My normal place to park in downtown Minneapolis was full. The alternative is a more expensive valet parking lot nearby. I leave a little extra time in case I need to use valet parking, but it rushed me to be on time.
After the meeting, the automated payment system would not accept the strip on either of my business credit cards. I placed my folio on top of the machine as I pulled out my cash. The attendant had already brought my car to the door. It was a busy place and I appreciated his promptness.
I drove back to my office. As I shut off the car and reached for my folio, I realized it was left on top of the payment system cabinet. The flash of leaving my computer, that contained everything, at that busy location caused my adrenaline to rush to my head. All my data was secure, but it would take weeks to rebuild a new computer and make it fully functional. How do you even reach the parking lot by phone?
My receipt had the name of the lot, but no phone number. A quick Internet search on my phone actually showed a phone number to call the lot. Their response was, “Yes, we found it and have it in the office.” I had that feeling of relief when the adrenaline valve shuts-off in the body. I returned to the parking lot and the folio was again back in hand. I was very appreciative.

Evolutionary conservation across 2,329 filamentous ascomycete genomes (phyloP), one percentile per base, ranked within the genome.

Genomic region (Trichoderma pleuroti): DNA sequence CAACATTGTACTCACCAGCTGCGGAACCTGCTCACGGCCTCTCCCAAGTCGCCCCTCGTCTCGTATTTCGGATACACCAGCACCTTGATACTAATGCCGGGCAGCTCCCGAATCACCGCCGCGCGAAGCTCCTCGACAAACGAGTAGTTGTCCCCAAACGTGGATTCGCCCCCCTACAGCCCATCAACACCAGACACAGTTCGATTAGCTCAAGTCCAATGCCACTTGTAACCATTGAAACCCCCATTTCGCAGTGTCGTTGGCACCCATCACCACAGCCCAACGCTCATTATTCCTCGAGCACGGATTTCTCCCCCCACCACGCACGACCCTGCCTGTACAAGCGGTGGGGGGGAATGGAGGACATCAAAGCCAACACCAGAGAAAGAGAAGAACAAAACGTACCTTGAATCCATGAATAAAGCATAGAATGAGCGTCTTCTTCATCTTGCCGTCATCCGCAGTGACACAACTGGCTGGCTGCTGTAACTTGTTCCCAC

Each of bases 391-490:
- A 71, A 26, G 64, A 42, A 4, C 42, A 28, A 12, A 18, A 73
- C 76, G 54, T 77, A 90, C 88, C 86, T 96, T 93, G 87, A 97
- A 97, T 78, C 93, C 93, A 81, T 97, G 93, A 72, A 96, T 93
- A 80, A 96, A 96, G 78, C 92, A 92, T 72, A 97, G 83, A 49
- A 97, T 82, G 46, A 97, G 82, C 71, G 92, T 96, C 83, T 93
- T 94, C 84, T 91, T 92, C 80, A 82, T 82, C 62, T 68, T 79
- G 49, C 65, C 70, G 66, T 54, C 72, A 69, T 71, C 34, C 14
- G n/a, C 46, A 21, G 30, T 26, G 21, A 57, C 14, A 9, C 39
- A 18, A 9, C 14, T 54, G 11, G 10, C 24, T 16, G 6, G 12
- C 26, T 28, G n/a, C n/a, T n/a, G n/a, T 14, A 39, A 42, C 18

I thought of the book I recently read which was “Talking to Strangers” by Malcolm Gladwell. Gladwell talks about how we trust or don’t trust others. He talks about how being trusting of the wrong people causes difficulties, using examples like Bernie Madoff’s Ponzi scheme and many other examples.
Generally, we tend to trust people we think we know and not trust those we do not know. It is trust that allows our society and businesses to function. If we distrusted every transaction, society would break down.
Back to my folio. Why did I fear the loss of my folio? If I had chosen to have confidence that someone would act in a way I would in that situation, I would have had less fear. If I parked often enough in that lot and I knew the people, I would have likely been less afraid of loss.
The truth is that I could trust strangers. I have my folio to prove it. I acknowledge there are limits, but I want to make a different point.
What happens when the relationships are within a company; with customers or with vendors? Much of the silo impact in organizations is because of a “we/they” view of other departments. Much of contract management is based on distrust between vendors and buyers. Much of the vulnerability in the marketplace is because customers/prospects do not feel a relationship with the company.
It turns out that people who progress in larger organizations are more likely to network broadly in the organization, so they relate to others in the organization as trustworthy acquaintances. Companies that have formed true partnerships with key vendors have benefited from their expertise, trust, and perspective. Companies that have a relationship with their customers gain a loyalty to the company, and are thus more likely to be given the benefit of the doubt when there are difficulties. They receive more loyalty when there are competitors.
What many people refer to as “soft skills” of turning strangers into acquaintances is a powerful advantage. It also helps reduce the adrenaline hit when something goes wrong — such as my missing folio equivalent. Soft skills have hard benefits.